President Joe Biden's Environmental Protection Agency wants to impose new restrictions on polluters, formerly loosened by former President Donald Trump, The Hill reported Friday.
The regulations in question were first implemented during the administration of former President Bill Clinton in the 1990s ordering plants that emit high levels of "hazardous air pollutants," and considered to be "major polluters" to meet strict emission standards even if they drop below the major pollution threshold limit.
According to the report, Trump allowed the companies that reduced their emissions below the threshold to function under less restrictions.
The new Biden proposal would continue with the practice but impose new requirements to combat large amounts of pollution from being released.
"Ensuring facilities do not increase emissions of air toxins after being reclassified will help protect communities from air toxics," The Hill reported Joseph Goffman, the EPA's top air official, saying in a statement. "This proposal will continue to allow facilities to innovate and adopt new ways of reducing emissions of air toxics while maintaining emission reductions after reclassification."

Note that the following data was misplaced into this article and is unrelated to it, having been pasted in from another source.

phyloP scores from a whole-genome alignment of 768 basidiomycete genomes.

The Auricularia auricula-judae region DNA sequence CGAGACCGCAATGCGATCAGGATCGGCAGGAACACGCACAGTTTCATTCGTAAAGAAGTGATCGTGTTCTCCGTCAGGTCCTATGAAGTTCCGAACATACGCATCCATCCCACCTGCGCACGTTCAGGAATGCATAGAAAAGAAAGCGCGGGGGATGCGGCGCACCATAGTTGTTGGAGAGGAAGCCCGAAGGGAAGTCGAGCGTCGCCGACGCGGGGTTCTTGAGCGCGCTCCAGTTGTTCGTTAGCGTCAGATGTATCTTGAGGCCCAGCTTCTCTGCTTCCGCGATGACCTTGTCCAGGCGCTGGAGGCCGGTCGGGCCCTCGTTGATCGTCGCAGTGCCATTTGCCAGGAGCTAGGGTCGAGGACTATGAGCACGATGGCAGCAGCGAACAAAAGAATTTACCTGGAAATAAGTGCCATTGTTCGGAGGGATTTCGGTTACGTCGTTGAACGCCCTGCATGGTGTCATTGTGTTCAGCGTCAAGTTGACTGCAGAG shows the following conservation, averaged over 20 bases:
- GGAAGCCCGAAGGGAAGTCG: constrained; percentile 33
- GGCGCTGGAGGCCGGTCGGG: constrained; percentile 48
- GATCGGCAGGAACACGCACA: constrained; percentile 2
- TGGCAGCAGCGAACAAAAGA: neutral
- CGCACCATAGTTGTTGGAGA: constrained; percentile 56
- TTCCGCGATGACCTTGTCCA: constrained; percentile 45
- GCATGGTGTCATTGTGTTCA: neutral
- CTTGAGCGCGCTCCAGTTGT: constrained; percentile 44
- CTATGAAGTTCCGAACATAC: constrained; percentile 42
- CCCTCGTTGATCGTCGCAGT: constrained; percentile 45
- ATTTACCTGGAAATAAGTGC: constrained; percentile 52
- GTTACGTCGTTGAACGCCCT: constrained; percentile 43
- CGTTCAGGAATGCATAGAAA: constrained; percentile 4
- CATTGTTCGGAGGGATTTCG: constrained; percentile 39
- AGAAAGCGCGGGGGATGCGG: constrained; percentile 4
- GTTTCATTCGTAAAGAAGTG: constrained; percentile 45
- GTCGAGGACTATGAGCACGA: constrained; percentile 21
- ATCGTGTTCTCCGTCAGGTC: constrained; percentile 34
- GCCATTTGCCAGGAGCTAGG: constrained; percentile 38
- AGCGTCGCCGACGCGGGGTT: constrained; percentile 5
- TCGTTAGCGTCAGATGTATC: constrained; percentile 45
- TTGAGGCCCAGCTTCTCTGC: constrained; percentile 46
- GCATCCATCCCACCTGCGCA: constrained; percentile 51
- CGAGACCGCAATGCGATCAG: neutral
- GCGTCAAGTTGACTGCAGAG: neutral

The report said that the rule includes "hazardous air pollutants" like benzene, asbestos, and mercury that have been linked to cancer and other serious health conditions.
Clean air advocates said that the draft regulations being proposed do not go far enough, returning the Clinton-era protections, thereby leaving too much pollution allowed in emissions.
Earthjustice Director of Clean Air Practice James Pew told the news outlet the older version of the regulation kept protections from even small amounts of dangerous substances that could be harmful if the facility falls below the major polluter threshold and operates with less restrictions.
"It doesn't fix the worst problem of the Trump-era rule," Pew said in the report. "It leaves it in place."
The New York Times reported in January 2021 that Trump's administration had rolled back some 100 environmental regulations governing clean water, air, wildlife, and toxic chemicals as well as "dismantling" major climate policies.
"This is a very aggressive attempt to rewrite our laws and reinterpret the meaning of environmental protections," Hana V. Vizcarra, a senior attorney at Earthjustice who has tracked the policy changes since 2018, said in the report. "This administration is leaving a truly unprecedented legacy."
The Times story, published the day Biden took office, said the new administration planned to reverse "several" of Trump's regulation rollbacks.
Charles Kim, a Newsmax general assignment writer, is an award-winning journalist with more than 30 years in reporting on news and politics.
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